Factors of weather such as sunshine pose a great danger to albinos, just like their human neighbours have threatened their existence.
Recently, there were several demonstrations in Malawi by people with albinism protesting numerous killings of their colleagues
In addition to the demonstrations, Amnesty International also released a report blaming the Malawian police for failing to tackle a scourge fuelled by ritual practices.
The report reveals that at least 18 people with albinism have been killed across Malawi since November2014 in ‘unprecedented wave of brutal attacks”.
The report titled “We are not animals to be hunted or sold” painted a chilling picture of killings and fear, with the body parts of victims, including children, routinely hacked for use in witchcraft.
Just like in Malawi, the situation is also very common in countries such as Tanzania and Mozambique. They are not only slaughtered, their bodies are also exhumed when buried and this is because some people believe their body parts have charms and magical potions that bring wealth and good luck.
However, this is not the only problem they face, as the world celebrates International-albinism awareness day today experts speak out on other dangers albinos are exposed to in their daily lives.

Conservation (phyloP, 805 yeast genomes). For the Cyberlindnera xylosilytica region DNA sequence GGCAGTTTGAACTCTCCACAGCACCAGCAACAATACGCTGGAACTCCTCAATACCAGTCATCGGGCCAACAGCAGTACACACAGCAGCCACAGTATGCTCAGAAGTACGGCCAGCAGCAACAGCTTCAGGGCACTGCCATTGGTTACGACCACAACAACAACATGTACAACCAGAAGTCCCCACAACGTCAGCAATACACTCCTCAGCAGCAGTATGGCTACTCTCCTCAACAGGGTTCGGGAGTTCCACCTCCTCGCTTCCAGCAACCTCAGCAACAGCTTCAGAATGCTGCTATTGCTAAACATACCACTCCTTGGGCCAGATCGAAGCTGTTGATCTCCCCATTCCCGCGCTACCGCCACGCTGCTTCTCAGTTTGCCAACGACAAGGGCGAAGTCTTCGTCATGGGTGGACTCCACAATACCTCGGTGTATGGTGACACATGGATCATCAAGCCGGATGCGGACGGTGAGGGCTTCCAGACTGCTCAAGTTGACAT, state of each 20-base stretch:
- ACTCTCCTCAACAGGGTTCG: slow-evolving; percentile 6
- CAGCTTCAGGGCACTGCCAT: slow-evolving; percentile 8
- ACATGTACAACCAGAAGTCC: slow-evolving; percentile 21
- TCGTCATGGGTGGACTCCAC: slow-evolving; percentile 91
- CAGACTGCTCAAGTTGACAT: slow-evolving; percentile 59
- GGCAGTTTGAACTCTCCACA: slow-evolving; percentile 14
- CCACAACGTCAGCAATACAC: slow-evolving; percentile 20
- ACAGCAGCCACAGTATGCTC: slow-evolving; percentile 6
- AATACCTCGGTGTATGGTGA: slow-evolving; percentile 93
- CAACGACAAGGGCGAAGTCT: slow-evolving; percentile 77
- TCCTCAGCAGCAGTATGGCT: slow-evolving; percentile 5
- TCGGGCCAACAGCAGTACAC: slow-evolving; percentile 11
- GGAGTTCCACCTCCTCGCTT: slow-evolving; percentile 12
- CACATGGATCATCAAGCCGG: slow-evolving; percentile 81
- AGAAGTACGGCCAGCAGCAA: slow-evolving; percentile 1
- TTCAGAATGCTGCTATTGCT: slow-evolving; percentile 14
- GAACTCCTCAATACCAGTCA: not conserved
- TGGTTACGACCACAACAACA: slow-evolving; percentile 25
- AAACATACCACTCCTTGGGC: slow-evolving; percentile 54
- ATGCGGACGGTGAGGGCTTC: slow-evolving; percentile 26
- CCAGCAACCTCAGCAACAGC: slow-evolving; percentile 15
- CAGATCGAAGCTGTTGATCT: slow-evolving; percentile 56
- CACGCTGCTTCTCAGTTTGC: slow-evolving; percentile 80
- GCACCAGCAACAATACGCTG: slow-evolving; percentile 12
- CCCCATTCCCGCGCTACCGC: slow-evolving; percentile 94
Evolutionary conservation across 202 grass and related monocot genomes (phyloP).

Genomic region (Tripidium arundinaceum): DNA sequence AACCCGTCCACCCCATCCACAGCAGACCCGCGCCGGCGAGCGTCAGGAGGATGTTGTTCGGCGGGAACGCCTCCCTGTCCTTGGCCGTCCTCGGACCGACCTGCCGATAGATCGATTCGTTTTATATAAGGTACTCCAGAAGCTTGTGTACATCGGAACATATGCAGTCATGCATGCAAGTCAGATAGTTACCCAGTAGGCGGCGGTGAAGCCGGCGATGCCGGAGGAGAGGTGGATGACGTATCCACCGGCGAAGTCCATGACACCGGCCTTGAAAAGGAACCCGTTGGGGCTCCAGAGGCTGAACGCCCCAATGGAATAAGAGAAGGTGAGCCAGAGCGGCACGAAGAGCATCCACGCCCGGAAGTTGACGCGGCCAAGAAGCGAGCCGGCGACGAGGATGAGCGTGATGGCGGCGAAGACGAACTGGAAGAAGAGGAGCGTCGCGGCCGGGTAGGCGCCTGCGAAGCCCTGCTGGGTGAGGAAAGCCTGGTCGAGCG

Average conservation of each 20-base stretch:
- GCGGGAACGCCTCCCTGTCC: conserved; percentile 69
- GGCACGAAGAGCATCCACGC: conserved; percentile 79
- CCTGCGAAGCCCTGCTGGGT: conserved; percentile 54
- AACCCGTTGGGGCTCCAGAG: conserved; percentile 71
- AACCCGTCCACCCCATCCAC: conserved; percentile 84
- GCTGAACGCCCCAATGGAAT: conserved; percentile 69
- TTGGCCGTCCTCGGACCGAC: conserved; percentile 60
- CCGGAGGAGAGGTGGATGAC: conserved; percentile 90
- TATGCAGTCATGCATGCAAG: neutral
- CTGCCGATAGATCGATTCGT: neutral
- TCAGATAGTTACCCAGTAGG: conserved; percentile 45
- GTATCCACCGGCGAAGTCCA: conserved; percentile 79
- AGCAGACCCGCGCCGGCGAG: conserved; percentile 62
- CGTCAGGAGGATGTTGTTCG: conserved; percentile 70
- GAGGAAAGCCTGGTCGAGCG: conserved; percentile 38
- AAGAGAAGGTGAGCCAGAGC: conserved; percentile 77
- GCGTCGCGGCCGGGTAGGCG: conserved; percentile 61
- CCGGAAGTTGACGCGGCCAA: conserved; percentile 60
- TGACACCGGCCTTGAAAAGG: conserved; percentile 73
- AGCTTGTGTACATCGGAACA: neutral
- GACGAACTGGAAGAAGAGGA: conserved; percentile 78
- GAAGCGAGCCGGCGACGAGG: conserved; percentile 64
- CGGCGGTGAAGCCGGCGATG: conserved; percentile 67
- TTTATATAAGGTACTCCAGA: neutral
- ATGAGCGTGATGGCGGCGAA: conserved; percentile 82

What is albinism?
Dr. Edwig Nagabirwa, a skin specialist at Rita Health Care Services, Wandegeya in Kampala, says albinism is a genetic condition in which people born with albinism (albinos) lack melanin in their bodies. Melanin is a pigment that is responsible for producing or giving skin, eyes and hair colour. Although it is easy to identify black African albinos because of their skin is white without melanin, the condition affects people of all races.
The condition is characterised by reduced or absent melanin and because bodies of albinos are not able to make a normal amount of melanin, this explains why most of them have pale skin, hair or eyes. However, albinism does not affect their intelligence or their ability to perform other duties like any other human being.